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Opening Arguments

Did the kid do it?

Reason links to a fascinating back-and-forth on "12 Angry Men," the wonderful movie set entirely in a jury room. Was the kid actually guilty, gotten off by Henry Fonda's self-rightously liberal architect character? Or was the movie deliberately unclear on whether the kid actually did it as a way to show the difference between "guilty" and "beyond a reasonable doubt"? I tend toward the latter. That movie, by the way, shows why Henry Fonda was probably the best American actor ever. One of the cable channels (Showtime, I think), did a remake starring Jack Lemon and for one of the showings aired both of them back to back. Lemon did not look very good by comparison. Fonda was just there, effortlessly blending in with the story. In every scene, you could see the "acting" in Lemon's work in a way you couldn't in Fonda's.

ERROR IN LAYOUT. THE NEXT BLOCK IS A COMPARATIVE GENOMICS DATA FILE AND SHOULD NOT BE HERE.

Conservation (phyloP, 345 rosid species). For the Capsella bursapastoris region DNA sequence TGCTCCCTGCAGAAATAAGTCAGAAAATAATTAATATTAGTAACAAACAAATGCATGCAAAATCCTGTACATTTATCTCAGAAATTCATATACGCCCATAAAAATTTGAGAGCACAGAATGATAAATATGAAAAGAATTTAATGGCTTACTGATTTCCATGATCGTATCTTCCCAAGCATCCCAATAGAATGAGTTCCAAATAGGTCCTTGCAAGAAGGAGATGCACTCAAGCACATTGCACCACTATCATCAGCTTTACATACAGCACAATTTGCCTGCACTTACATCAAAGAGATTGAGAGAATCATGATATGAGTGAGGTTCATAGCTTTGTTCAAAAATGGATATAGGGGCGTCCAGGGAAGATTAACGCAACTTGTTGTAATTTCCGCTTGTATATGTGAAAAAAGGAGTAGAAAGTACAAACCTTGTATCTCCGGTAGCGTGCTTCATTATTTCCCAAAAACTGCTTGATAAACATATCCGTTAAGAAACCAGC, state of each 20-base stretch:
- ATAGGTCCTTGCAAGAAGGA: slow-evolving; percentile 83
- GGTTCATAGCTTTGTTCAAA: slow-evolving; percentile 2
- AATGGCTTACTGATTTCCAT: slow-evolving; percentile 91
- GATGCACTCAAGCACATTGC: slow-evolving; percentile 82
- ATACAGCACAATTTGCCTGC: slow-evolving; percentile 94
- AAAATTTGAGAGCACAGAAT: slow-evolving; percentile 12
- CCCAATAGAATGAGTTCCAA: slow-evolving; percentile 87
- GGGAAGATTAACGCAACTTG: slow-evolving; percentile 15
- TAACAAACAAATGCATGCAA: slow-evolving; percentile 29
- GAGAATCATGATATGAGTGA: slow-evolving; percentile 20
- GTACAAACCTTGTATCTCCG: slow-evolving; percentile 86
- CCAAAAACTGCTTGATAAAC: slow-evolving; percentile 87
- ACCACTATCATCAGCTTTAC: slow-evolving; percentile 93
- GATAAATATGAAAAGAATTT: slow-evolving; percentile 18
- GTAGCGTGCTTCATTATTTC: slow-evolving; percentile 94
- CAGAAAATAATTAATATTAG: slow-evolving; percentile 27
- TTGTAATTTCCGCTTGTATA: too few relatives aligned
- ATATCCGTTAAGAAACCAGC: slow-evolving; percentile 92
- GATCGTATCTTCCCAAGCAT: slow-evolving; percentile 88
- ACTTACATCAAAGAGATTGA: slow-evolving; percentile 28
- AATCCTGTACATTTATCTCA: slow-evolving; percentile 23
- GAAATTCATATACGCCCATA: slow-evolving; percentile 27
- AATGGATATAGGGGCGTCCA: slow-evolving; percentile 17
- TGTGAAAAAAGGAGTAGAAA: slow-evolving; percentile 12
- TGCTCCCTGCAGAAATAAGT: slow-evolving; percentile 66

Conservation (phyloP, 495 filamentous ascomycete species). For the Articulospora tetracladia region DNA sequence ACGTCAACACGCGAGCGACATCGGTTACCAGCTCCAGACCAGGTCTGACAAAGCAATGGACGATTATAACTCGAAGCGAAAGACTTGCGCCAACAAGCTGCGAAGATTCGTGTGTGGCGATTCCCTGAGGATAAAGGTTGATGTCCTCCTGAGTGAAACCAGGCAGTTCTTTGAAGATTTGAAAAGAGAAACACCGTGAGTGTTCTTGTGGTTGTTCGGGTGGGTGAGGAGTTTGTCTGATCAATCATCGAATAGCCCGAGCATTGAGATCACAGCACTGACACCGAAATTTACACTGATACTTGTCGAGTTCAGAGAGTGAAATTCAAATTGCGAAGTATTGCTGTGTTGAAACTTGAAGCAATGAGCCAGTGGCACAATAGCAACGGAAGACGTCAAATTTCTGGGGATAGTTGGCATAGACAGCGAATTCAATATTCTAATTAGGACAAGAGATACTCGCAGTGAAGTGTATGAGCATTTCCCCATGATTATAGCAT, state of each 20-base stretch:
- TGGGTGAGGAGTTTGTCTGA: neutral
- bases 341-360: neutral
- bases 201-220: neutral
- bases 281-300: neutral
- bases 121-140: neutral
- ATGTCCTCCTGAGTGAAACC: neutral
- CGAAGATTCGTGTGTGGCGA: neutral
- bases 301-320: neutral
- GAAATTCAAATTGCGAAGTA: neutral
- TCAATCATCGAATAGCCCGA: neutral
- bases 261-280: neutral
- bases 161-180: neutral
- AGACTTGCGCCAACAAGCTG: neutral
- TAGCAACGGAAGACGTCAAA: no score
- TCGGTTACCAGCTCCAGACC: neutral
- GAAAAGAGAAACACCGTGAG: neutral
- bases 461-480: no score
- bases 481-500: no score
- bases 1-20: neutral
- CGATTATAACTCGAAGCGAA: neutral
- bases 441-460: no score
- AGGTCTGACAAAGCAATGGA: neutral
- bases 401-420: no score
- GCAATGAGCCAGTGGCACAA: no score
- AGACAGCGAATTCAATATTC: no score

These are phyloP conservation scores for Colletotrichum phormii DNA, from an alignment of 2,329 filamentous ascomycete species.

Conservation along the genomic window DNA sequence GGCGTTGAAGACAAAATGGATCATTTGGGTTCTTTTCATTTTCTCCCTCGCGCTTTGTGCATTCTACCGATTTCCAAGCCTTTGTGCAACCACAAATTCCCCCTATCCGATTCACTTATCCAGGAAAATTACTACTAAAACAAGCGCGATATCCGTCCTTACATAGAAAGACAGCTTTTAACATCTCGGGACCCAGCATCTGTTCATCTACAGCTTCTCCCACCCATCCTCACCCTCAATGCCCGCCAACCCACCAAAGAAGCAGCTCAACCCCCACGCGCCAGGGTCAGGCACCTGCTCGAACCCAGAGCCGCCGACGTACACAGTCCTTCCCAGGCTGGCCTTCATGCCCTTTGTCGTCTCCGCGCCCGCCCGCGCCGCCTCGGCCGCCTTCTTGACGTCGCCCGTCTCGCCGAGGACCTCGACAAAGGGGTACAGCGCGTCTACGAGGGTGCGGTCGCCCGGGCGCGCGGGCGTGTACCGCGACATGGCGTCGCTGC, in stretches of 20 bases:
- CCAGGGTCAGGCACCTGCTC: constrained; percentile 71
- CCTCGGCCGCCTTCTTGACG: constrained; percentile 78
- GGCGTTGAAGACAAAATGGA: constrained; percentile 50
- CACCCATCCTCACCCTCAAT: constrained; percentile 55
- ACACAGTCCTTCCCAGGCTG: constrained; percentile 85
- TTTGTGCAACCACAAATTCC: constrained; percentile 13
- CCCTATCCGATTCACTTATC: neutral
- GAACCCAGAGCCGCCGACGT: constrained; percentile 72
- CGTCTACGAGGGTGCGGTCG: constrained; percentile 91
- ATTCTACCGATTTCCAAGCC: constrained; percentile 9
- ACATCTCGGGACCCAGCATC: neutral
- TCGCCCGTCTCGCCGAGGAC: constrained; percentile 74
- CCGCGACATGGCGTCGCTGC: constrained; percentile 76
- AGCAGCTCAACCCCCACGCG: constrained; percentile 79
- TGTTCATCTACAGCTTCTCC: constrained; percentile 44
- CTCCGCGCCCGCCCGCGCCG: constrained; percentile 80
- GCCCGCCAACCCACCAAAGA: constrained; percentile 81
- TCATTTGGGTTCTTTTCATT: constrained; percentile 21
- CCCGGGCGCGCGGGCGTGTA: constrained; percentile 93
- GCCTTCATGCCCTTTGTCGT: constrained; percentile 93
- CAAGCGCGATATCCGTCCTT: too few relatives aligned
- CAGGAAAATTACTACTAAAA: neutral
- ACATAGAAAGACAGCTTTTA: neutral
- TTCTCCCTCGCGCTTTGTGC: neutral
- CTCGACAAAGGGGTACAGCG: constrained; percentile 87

Fri, 02/15/2008 - 2:04pm

Law school ruined my perspective on this, but whether the kid did it or not is quite beside the point of any trial. The real question is whether the prosecution proved beyond a reasonable doubt that the kid did it. That's why verdicts are "not guilty" as opposed to "innocent."

Fri, 02/15/2008 - 2:05pm

Oh, and I agree about the relative performances of Henry Fonda and Lemon. I don't think Lemon was bad, exactly; but Fonda was very, very good.

Fri, 02/15/2008 - 3:01pm

Apart from the interpretation of "12 Angry Men", to further illustrate Henry Fonda's acting ability, watch his early work, as in "The Grapes of Wrath". He started out great and got better over the course of his career.